Anthony Daniels on being the voice of ‘Star Wars’ saga

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More of my interview with “Star Wars in Concert” narrator and C-3PO performer Anthony Daniels:

Part 1 | Part 2 | Part 3

Anthony Daniels photo by Jayson Peters, East Valley TribuneAnthony Daniels has the distinction of not only being the only actor to portray the same character in all six Star Wars films, but also for having the first line in the first film produced – Episode IV: A New Hope – and the last line in the last film produced – Episode III: Revenge of the Sith.

It’s this bookending that mark him as a sort of voice of the Star Wars saga; Threepio, along with his handy counterpart R2-D2, serve as the eyes and ears and voice of the common man in sweeping galactic events, a technique adapted by Lucas from Japanese filmmaker Akira Kurosawa’s characters in The Hidden Fortress.

PHOTO: JAYSON PETERS, EAST VALLEY TRIBUNE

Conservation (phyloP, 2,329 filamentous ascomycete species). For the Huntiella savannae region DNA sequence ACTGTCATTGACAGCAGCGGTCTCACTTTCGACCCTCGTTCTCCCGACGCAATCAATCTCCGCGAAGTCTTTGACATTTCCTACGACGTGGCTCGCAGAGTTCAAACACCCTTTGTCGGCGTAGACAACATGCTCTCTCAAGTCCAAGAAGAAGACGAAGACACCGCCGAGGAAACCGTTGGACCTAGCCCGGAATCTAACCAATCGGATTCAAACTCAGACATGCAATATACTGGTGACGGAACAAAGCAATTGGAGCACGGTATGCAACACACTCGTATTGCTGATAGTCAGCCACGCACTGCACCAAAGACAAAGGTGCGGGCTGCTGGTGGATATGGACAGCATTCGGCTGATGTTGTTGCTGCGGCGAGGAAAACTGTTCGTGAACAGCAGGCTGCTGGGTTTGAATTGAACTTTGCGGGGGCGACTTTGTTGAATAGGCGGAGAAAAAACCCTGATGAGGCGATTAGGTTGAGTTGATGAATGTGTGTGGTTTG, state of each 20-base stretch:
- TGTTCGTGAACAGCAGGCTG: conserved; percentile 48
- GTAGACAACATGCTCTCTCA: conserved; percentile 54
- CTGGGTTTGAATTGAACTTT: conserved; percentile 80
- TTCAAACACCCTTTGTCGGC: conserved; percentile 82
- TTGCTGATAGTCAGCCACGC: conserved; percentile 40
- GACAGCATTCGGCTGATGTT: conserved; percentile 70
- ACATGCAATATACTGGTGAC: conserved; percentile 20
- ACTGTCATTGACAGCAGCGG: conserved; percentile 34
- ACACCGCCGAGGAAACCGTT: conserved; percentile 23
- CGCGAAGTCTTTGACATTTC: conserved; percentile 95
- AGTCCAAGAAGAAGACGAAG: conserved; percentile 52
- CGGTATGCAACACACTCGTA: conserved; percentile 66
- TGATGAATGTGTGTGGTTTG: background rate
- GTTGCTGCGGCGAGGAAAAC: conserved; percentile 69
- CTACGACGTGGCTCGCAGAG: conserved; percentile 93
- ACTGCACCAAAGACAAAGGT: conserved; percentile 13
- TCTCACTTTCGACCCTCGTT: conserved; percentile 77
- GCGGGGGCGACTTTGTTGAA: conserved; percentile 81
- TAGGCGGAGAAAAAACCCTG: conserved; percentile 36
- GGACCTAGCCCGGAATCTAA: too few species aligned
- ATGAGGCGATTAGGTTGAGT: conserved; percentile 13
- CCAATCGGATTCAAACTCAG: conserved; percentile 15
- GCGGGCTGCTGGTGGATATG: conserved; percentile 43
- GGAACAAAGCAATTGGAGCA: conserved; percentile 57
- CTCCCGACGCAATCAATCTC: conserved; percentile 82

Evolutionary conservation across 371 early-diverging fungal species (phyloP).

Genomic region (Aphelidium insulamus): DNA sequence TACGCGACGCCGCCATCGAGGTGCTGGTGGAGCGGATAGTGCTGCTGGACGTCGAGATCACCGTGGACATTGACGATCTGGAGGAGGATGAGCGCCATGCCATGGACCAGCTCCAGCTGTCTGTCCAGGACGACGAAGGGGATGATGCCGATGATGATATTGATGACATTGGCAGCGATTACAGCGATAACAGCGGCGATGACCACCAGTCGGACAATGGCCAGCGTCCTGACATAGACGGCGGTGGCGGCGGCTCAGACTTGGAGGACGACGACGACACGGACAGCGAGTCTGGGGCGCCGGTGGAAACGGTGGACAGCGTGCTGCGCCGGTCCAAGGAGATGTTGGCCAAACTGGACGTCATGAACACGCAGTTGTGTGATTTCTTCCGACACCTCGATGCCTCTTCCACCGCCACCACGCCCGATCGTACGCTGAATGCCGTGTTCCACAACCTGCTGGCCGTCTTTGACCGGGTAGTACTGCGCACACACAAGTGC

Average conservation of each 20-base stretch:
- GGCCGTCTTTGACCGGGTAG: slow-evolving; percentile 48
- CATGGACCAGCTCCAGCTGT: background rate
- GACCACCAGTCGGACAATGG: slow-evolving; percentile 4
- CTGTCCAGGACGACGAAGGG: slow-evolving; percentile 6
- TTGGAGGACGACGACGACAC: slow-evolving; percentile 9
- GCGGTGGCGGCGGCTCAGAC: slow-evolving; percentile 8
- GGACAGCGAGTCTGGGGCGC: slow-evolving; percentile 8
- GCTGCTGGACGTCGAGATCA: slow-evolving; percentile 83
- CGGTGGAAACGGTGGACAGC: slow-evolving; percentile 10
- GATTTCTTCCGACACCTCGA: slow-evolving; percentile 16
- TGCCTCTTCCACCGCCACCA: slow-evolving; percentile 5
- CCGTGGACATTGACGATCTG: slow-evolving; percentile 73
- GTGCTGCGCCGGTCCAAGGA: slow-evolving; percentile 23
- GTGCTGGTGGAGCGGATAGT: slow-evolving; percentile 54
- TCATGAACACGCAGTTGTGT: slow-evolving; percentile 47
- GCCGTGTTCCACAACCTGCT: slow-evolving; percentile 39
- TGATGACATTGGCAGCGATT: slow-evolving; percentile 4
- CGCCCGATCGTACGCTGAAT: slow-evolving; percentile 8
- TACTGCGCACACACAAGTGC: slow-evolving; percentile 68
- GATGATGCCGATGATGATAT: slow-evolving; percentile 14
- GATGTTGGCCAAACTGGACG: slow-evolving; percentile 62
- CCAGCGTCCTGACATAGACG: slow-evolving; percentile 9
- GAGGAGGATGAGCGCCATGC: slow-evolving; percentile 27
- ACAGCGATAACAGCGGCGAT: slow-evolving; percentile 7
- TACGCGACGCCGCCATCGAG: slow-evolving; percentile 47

It’s a technique Daniels compares to the format of the Tom Stoppard play Rosencrantz and Guildenstern Are Dead, which takes two minor characters from “Hamlet” and puts them in the spotlight. Daniels was playing one of the title roles until about a week before he began working on Star Wars.

“But it was about 15 years later that my brain finally clicked. Why didn’t I ever realize that?” he wondered. “And it’s maybe why I could bond with R2-D2.”

After 32 years, there seem to be no end to the ways Daniels can put his mark on Star Wars. First, he was behind the costume and body of C-3PO, then he voiced the character in the animated series Droids and, later, The Clone Wars — and now he’s bringing the saga to the concert hall.

“Threepio will always be a robot. He will be put in circumstances where his reaction might be surprising or at least he gets to have to react to different things and therefore react differently, but he’s basically the same character he’s always been,” Daniels said. “However, my role as a person, and as a talking point for Star Wars, amazingly keeps evolving.

“Now I’m telling the story, the whole story, and like being the first and last line there is a kind of … circle of being there that makes sense, doesn’t it?”

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Jayson Peters

Digital, social and print media pro. Nerdvana's founder, curator and editor.

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